E.P. Sanders on E.P. Sanders

E.P. Sanders on E.P. Sanders November 9, 2015

Screen Shot 2015-11-06 at 1.21.44 PMLast Friday I posted a summary by N.T. Wright of E.P. Sanders’ view of Judaism and Paul but I thought it would be good today to post Sanders’ own summary of what he accomplished (or said) in his famous Paul and Palestinian Judaism, a book every intelligent reader of Paul must read for herself or himself.

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The source of this post is Redefining First-Century Jewish and Christian Identities: Essays in Honor of Ed Parish Sanders. In this collection E.P. Sanders has an essay called “Comparing Judaism and Christianity: An Academic Autobiography” (11-41). Here is his 11 point summary of what P&PJ was all about, and I have reformatted them into separate paragraphs (Sanders himself numbered them; pp. 24-25):

I shall now give a summary of the principal arguments, beginning with a negative point:

(1) The book is not about the sources of Paul’s thought. I granted that many or most topics in Paul could be paralleled in Jewish literature, but I was not pursuing an argument about where Paul got his ideas. Failure to note this point has misled several readers, some of whom have criticized me for using Jewish material later than Paul, while some have even imagined that in proposing that Paul had a different “pattern of religion” I meant that he had no connection with Judaism.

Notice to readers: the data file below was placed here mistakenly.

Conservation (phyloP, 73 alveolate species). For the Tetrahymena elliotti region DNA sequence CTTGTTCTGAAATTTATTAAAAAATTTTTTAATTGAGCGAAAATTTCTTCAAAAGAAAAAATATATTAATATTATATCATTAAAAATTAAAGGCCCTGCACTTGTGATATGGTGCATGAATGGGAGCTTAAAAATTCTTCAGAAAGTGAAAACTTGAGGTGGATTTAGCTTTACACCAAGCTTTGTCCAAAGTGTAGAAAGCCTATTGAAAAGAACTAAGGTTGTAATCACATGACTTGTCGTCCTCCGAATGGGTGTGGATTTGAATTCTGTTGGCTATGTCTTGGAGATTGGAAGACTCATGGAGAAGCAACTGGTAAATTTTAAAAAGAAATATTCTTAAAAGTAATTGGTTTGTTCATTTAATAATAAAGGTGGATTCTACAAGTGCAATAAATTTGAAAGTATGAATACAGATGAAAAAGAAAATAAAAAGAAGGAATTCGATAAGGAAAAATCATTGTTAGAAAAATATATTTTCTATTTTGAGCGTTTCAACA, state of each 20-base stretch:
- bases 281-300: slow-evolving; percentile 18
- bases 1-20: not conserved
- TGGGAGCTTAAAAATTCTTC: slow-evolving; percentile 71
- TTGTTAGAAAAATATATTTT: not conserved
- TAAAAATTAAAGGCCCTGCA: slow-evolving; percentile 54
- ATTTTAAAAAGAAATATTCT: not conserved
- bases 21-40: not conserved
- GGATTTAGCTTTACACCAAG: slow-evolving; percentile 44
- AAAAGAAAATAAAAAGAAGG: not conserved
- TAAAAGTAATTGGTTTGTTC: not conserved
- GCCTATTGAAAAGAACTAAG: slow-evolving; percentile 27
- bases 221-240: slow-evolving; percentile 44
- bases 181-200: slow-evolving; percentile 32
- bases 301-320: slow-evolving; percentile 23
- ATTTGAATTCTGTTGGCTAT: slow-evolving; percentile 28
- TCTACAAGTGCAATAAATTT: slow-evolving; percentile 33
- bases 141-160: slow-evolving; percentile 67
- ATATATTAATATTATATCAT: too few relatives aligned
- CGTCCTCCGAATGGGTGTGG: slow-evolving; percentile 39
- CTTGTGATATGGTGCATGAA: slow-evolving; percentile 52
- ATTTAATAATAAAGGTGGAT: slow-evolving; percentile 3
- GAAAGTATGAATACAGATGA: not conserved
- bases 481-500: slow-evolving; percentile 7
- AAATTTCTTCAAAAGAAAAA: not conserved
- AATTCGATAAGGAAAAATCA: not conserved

(2) In most of Palestinian literature, the “pattern” of “getting in and staying in” is simple: one is in by virtue of the election (or covenant); one stays in by remaining loyal to the Jewish law. These two basic convictions gave rise to the term covenantal nomism.”

(3) In Paul, all are “out” of the people of God and may enter only by faith in Christ.

(4) The two sets of terminology summarized by the phrases “being justified [righteoused] by faith” and “becom ing one person with Christ” essentially mean the same thing: these are the terms that indicate entry into the people of God: one “dies” with Christ or is righteoused by faith and thus transfers into the in-group.

(5) Once in, the member of the body of Christ should behave appropriately. In detail, this usually means the adoption of Jewish rules of ethics and other forms of behavior.

(6) In both Judaism and Paul, people in the in-group are punished rewarded depending on how well they adhere to the standards. Punishment and reward, however, are not “salvation”; people are saved, rather, by being in the in-group, and punishment is construed as keeping them in (as in 1 Cor 11:27-32).

(7) Paul does not accept the adequacy of the Jewish election for getting in; he begins the process of a theological rupture with Judaism by requiring faith in Christ.

(8) Formally, Paul sometimes accepts the whole law,” but it turns out that his Gentile converts do not actually have to keep all parts of the Jewish law, and that sometimes even Jewish Christians should depart from Jewish practice (as in the case of Peter in Antioch).

(9) Consequently, Paul’s “pattern” of religion is not the same as “covenantal nomism.” The efficacy of the election is rejected, and the law is accepted with qualifications.

(10) Paul’s pattern is, however, like covenantal nomism in that admission depends on the grace of God, while behavior is the responsibility of the individual—who, of course, is supported in his or her efforts by God’s love and mercy.

(11) Since one gets in by dying with Christ, and since Pauls outlook is strongly eschatological, I dubbed his pattern “participationist eschatology,” though “eschatological participationism” might have been better.

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